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José Ramón Marcaida wins the fourth edition of the Alfonso E. Pérez Sánchez “Baroque Art” International Prize from the Focus-Abengoa Foundation

January 16, 2014

  • The work by the lecturer Marcaida López, entitled “Art and science in the Spanish Baroque. Natural history, collectionism and visual culture” explores the relationship between scientific knowledge and culture in the Spanish Baroque period.

Seville, 16 January 2014.- The lecturer José Ramón Marcaida López has won the Alfonso E. Pérez Sánchez “Baroque Art” International Prize from the Focus-Abengoa Foundation for his work entitled, Art and science in the Spanish Baroque. Natural history, collectionism and visual culture. This fourth edition of the prize is worth €24,000.

The jury highlighted the work’s “Innovative contribution about scientific knowledge applied to the history of Baroque art from an interdisciplinary perspective”, adding that “it was impressed by the methodology used, studying the science of the Modern Age as a way of interpreting Baroque culture”.

José Ramón Marcaida López graduated with first class honours in philosophy from the University of Deusto before going on to study his doctorate at the Universidad Autónoma de Madrid en 2011. He currently works as a post-doctorate researcher at the University of Cambridge.

The winning submission is the result of reworking his doctoral thesis (Universidad Autónoma de Madrid, 2011), carried out at the Spanish Higher Council for Scientific Research (CSIC) under the direction of Juan Pimentel. The research originated from a series of questions about the relationship between two central themes in the culture of the Modern Age – the growth of science on the one hand, and Baroque art on the other, which are traditionally considered to be exclusive or even incompatible cultural realities.

Under the title, Art and science in the Spanish Baroque. Natural history, collectionism and visual culture, Marcaida López analyses issues such as the practice of collecting curiosities and paintings and their relationship with natural history; the visual representation of natural motifs in scientific subjects and in pictorial genres typical of Baroque culture, such as still life and vanitas paintings, or the interpretation of nature, especially from the New World, in emblematic and religious contexts. With this multidisciplinary perspective, the author seeks to bridge the usual separation between studies of art and science in order to combine the rich tradition of history of art from the Spanish Barque period and the no less considerable tradition of analysing the scientific revolution.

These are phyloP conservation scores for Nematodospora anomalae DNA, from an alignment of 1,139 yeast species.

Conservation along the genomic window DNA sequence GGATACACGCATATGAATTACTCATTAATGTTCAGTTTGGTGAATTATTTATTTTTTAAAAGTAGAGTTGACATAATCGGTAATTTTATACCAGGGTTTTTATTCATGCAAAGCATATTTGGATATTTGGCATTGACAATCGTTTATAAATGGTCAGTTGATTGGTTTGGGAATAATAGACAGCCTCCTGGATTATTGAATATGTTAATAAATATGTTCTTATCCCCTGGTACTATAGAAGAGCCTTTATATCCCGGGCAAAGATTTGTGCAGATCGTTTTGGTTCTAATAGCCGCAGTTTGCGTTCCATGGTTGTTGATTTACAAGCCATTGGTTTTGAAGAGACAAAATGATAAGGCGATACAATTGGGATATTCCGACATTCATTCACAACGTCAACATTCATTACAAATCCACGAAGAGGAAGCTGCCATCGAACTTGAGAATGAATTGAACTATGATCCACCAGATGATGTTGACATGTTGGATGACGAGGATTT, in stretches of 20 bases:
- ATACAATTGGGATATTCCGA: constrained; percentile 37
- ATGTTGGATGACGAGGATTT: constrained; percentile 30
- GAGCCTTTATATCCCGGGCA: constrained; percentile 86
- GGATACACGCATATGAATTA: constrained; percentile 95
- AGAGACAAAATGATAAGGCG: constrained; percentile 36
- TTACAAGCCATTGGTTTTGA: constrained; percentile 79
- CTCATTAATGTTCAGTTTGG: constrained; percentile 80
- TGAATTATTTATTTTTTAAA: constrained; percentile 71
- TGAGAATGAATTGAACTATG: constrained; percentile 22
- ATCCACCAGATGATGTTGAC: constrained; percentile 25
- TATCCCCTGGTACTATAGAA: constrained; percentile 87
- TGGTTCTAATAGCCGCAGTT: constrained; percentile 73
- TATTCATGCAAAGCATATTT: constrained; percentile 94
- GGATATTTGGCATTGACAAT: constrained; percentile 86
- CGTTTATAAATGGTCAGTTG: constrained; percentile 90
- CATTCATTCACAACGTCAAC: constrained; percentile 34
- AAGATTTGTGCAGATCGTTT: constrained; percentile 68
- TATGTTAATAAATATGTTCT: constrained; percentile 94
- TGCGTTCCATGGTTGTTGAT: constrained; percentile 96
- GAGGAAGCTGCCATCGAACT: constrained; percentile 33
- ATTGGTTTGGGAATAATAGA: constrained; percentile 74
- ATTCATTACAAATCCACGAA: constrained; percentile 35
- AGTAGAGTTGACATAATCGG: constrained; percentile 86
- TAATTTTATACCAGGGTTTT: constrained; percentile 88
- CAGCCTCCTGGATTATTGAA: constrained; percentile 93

The jury for the prize, chaired by Anabel Morillo León, director general of the Focus-Abengoa Foundation, comprised Aurora Egido Martínez, professor of Spanish Literature at the University of Zaragoza; Marcello Fagiolo, professor of History of Architecture at the Sapienza University of Rome; Karin Hellwig, researcher at the Zentralinstitut für Kunstgeschichte in Munich; Ronda Kasl, curator of Latin American art at the Metropolitan Museum in New York; Manuela Mena Marqués, head of painting conservation for 18th century works and Goya at the Museo Nacional del Prado; Benito Navarrete Prieto, senior lecturer in History of Art at the University of Alcalá, and Jesús Urrea Fernández, senior lecturer of History of Art at the University of Valladolid.

Created in 2009, this Focus-Abengoa Foundation prize also recognises Alfonso E. Pérez Sánchez (1935-2010), an exceptional historian of Spanish and Italian Baroque art, university lecturer and director of the Museo del Prado, who was the Foundation’s artistic adviser.

The first edition of the prize in 2009 was awarded to Marta Cacho Casal for her work entitled Francisco Pacheco and his ‘Book of Portraits’, which was subsequently published by the Focus-Abengoa Foundation in collaboration with the publishing house Marcial Pons. The second edition of the prize was won by Luis Méndez Rodríguez for his work The adventure of Jerónimo Köler, Seville 1533, which was recently published at the end of 2013.

Focus-Abengoa Foundation

The Focus-Abengoa Foundation was created in 1982 as a result of the cultural work begun in 1972 by Abengoa with the publication of the works Temas Sevillanos (Themes of Seville) and Iconografía de Sevilla (Iconography of Seville). A collection of documents, books and engravings on the Kingdom of Seville and by Sevillian authors was created during the same period. This initial cultural work showed Abengoa’s directors the importance of the company’s involvement in activities that directly benefit society, beyond the firm’s core technology work, which led to the creation of the Seville Cultural Fund Foundation. The Hospital de los Venerables, a 17th century monument and the headquarters of the Focus-Abengoa Foundation in Seville, has housed the Diego Velázquez Research Centre, a leading institution for studying and disseminating the Baroque era and the Sevillian period of this universally renowned artist, since the acquisition of Velázquez’s Santa Rufina by the Foundation in 2007.

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